In the Olivet discourse Jesus has warned His disciples that they would experience tribulation for not warring after the world along with the false Christs who would arise promising the sort of worldly salvation that caused the Jews to reject Him (Mat 24:4-10). He has also warned of a great tribulation that would sweep away the dead corpse of false and harlot religion which like a catalyst allows lawlessness to increase exponentially by calling evil good and good evil and putting forth darkness as light and light for darkness so that the love of most grows cold (Mat 24:11-22). After repeating His warning against being misled by false Christs and false prophets in regard to the nature of His coming (Mat 24:23-28), what does Jesus say in Mat 24:29 would happen immediately after the tribulation of those days? What one word summarizes the three events pictured in Mat 24:29? In what way is darkness, and especially the darkness of judgment, the immediate and natural consequence of men seeking to extinguish the Lord’s light that gives life to man and that is manifested in the tribulation and distress Jesus has just described? Cf. Isa 13:9-11, Joel 2:9-11, and Amos 8:9 in the context of the rest of Amos 8. What does this also remind us about how the Lord will give men over to the darkness they desire if they continue to resist His light? Cf. Joh 3:19, Rom 1:24,26,28, 2Th 2:11-12. In spite of the darkness that will overtake the enemies of the Lord and result in their destruction, why will that darkness not also overtake those who trust in God? See Joel 2:28-32, 3:13-16 and consider that in the very darkest of times those who cling to the Lord have Him as their light; see Psa 27:1, and cf. Exo 10:21-23, Act 27:20-25, 2Co 1:8-10.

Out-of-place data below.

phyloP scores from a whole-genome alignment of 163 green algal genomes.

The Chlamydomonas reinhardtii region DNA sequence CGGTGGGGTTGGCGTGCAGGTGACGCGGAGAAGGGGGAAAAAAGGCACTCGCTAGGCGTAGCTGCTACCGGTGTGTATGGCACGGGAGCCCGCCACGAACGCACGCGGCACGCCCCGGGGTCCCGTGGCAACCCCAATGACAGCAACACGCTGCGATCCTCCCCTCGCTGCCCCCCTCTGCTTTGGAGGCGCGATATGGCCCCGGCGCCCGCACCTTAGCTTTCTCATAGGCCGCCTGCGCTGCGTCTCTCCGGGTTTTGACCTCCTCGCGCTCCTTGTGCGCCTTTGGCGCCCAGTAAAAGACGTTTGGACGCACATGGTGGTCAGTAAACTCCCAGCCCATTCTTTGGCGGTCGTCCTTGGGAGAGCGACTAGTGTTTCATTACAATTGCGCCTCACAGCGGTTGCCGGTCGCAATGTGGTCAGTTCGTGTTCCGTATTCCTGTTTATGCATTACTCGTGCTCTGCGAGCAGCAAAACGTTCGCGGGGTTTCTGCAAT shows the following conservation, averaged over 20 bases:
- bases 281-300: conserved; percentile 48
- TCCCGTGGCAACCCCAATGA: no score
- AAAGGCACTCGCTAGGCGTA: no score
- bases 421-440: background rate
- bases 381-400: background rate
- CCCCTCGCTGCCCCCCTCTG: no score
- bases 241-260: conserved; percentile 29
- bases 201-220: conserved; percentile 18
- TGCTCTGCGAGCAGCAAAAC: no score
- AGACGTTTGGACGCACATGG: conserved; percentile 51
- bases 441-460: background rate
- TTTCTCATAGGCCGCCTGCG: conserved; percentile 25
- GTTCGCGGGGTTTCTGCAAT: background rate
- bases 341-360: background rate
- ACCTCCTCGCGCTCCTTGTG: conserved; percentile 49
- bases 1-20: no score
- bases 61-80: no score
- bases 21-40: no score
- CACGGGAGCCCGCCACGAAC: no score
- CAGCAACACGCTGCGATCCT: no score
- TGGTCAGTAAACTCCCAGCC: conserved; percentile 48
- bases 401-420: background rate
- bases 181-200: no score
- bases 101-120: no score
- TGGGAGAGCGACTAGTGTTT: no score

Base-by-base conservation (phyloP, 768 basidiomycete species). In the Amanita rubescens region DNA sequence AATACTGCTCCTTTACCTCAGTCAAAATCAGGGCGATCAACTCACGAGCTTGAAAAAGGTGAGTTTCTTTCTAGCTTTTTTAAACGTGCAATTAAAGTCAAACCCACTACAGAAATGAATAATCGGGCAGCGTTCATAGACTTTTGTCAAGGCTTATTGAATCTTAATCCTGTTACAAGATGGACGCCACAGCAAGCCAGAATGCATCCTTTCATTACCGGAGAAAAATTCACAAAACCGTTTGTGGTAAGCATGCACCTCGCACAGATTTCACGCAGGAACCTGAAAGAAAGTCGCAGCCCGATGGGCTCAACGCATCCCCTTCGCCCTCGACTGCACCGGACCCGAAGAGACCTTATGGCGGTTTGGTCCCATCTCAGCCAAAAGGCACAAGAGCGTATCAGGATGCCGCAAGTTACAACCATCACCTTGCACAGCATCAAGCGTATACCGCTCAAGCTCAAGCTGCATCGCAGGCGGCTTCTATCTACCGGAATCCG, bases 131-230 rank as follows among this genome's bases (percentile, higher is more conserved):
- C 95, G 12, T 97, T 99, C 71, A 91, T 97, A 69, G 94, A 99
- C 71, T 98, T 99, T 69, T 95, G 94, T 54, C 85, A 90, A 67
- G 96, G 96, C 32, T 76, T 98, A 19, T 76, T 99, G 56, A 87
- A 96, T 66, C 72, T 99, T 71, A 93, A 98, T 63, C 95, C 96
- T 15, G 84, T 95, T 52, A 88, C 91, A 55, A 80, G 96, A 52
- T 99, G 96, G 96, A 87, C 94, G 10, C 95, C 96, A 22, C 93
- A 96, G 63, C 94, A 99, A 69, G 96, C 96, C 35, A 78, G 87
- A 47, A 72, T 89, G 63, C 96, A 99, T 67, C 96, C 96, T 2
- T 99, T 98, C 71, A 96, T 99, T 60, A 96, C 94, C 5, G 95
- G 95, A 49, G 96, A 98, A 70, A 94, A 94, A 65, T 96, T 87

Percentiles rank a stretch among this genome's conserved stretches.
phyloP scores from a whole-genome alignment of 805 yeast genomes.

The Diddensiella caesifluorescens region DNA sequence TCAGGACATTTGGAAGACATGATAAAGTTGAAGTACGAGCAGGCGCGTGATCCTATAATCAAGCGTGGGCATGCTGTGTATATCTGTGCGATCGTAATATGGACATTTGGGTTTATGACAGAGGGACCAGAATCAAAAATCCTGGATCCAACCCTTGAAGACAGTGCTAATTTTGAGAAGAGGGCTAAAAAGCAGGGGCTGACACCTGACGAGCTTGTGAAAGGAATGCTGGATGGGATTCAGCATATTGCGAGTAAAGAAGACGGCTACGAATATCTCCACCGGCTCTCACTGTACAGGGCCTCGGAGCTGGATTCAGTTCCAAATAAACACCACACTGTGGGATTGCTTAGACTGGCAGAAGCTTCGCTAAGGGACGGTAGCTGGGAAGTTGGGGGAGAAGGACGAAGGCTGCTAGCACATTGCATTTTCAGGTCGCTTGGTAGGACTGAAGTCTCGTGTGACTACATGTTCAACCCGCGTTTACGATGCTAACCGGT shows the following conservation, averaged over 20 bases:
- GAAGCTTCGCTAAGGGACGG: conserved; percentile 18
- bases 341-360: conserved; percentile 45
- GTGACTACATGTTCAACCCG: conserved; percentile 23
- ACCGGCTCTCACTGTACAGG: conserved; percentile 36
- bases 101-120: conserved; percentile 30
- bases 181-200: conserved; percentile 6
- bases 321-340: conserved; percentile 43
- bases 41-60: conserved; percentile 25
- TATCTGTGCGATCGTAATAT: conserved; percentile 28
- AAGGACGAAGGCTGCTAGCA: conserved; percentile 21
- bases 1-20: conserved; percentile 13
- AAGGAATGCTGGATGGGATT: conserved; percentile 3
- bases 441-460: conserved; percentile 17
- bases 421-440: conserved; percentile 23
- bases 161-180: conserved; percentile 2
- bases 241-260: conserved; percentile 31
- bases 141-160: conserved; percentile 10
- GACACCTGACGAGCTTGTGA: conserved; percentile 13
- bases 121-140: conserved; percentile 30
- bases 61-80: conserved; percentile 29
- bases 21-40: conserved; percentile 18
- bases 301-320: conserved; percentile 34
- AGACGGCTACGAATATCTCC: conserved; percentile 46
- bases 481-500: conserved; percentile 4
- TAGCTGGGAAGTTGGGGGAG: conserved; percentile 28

Considering that Peter speaks of the fulfillment of Joel’s prophecy in Acts 2:15-21 and there are historical accounts that there were signs in the sun, moon and stars prior to the destruction of the Jewish nation in 70 A.D. (cf. the parallel account to Mat 24:29 in Luk 21:25), should we necessarily assume that the events Jesus describes in Matthew 24:29 must refer only to the very end of time?
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- What is the relationship between Jesus’ sacrifice and our redemption, forgiveness and receiving an inheritance per the terms of the covenant / will that was effected by His death?
- From what, and to what, are we saved? Is it Jesus’ death alone that saves us? What part does His resurrection have in our salvation?
- Does the justice of God demand the satisfaction of blood before He will forgive, similar to what pagans throughout history have believed?
- What was the purpose of the Old Testament sacrifices?
- Does blood alone atone for sin?
- How does Christ’s death render powerless the devil?
- To whom was Christ’s life given as a ransom? From what are we ransomed?
- Why did Jesus not only die, but suffer and die? If all that was necessary was His shed blood, why didn’t God sovereignly ordain a more merciful death for His own dear Son?
- What is the relationship between a will or testament, and a covenant? What was willed to Jesus as an inheritance from His Father, and what was willed to us through the new testament in His blood?